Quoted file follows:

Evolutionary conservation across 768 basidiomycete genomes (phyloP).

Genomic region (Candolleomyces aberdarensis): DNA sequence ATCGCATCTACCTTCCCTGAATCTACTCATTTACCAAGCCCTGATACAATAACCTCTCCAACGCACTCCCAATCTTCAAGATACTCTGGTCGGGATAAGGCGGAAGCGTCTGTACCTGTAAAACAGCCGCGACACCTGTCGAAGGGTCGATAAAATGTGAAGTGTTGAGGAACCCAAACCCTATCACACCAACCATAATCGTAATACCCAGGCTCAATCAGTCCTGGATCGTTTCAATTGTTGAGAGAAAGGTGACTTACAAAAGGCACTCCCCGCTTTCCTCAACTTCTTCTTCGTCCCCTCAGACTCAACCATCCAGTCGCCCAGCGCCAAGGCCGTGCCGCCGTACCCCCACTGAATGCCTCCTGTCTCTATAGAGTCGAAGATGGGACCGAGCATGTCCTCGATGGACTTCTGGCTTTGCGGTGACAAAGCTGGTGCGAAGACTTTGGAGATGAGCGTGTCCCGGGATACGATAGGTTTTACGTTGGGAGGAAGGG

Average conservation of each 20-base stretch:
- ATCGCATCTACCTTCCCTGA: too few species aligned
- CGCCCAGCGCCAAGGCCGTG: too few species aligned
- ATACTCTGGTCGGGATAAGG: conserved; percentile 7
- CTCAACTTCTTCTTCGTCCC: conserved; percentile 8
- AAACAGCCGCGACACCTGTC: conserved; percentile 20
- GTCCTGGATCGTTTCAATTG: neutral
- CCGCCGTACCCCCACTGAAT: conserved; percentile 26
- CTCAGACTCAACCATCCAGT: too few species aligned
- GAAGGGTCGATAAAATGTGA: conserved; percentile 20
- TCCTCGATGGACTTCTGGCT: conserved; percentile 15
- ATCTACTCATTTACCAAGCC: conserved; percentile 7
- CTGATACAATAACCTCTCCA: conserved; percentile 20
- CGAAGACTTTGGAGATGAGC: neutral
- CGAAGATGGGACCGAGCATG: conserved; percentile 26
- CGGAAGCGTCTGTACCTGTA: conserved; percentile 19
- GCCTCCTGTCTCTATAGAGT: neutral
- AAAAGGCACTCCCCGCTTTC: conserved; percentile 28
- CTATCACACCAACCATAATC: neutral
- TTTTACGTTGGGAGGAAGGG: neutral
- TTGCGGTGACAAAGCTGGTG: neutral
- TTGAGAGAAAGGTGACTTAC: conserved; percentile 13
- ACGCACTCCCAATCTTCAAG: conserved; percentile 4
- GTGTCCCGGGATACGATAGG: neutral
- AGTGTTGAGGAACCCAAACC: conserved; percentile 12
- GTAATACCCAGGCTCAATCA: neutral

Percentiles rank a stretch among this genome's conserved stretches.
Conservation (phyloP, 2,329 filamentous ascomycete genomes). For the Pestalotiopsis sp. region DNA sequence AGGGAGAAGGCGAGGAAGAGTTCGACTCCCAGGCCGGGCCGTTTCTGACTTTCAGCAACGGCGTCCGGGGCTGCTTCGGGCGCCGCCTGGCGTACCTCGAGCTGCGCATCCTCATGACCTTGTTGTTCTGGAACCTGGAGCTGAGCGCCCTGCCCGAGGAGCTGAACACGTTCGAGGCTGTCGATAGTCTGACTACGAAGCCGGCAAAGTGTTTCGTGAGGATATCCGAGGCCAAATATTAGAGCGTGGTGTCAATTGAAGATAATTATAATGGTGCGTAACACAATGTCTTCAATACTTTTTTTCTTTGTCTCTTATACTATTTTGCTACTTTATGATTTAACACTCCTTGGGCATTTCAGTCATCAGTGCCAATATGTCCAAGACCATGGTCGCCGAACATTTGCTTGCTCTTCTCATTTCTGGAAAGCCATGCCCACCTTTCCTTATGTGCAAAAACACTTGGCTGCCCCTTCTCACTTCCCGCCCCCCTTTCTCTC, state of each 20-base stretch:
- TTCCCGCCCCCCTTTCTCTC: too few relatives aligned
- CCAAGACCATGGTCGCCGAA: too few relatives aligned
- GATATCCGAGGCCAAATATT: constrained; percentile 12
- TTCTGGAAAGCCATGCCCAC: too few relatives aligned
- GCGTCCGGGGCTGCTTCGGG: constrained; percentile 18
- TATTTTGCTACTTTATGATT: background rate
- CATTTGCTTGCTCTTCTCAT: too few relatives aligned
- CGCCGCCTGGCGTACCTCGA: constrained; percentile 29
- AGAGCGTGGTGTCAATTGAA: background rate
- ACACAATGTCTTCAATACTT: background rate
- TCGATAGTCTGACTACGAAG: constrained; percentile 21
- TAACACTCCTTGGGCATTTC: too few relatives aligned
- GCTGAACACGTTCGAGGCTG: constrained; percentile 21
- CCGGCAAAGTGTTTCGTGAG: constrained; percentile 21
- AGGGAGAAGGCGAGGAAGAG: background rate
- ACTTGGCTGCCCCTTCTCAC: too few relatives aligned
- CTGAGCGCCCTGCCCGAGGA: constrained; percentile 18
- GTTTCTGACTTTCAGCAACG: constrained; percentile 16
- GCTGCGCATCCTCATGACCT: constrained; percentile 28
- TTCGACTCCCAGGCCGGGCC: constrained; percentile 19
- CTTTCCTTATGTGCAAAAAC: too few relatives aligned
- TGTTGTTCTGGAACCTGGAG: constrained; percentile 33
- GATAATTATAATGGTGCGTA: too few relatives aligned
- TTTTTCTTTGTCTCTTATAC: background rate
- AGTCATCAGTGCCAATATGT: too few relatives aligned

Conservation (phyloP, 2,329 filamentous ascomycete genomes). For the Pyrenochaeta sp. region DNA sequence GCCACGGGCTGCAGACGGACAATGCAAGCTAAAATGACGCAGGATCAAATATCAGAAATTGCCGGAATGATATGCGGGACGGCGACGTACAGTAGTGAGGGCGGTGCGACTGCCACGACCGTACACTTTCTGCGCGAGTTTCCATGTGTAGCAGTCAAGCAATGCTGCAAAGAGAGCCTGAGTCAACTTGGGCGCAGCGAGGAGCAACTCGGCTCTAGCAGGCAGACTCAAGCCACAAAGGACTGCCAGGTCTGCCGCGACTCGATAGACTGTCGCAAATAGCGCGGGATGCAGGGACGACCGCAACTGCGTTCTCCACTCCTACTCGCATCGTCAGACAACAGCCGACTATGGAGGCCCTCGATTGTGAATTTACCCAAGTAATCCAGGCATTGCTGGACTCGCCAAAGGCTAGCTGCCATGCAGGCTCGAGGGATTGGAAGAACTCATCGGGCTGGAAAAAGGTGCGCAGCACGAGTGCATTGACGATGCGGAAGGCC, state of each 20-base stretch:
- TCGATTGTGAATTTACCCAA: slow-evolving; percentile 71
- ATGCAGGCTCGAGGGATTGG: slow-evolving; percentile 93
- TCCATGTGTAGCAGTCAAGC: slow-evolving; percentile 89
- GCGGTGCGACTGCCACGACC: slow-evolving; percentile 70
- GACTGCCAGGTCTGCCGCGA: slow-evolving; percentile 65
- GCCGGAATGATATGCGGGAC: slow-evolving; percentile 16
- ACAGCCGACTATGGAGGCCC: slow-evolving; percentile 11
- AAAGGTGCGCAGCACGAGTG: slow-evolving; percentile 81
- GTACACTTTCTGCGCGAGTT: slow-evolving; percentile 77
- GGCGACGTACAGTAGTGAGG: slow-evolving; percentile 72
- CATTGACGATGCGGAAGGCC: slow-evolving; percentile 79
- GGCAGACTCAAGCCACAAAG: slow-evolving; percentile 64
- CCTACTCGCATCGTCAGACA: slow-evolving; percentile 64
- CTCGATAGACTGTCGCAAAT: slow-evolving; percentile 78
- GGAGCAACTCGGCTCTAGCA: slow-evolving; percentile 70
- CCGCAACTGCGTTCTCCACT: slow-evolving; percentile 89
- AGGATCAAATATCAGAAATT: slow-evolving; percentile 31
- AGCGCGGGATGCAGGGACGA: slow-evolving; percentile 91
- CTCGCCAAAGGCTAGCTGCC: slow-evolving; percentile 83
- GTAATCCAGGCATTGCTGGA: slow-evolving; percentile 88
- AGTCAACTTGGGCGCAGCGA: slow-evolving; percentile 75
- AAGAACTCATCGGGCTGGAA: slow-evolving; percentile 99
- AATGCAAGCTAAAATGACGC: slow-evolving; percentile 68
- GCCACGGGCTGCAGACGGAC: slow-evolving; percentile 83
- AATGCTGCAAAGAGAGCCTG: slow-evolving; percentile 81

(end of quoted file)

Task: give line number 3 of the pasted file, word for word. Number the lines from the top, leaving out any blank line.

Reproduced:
Average conservation of each 20-base stretch: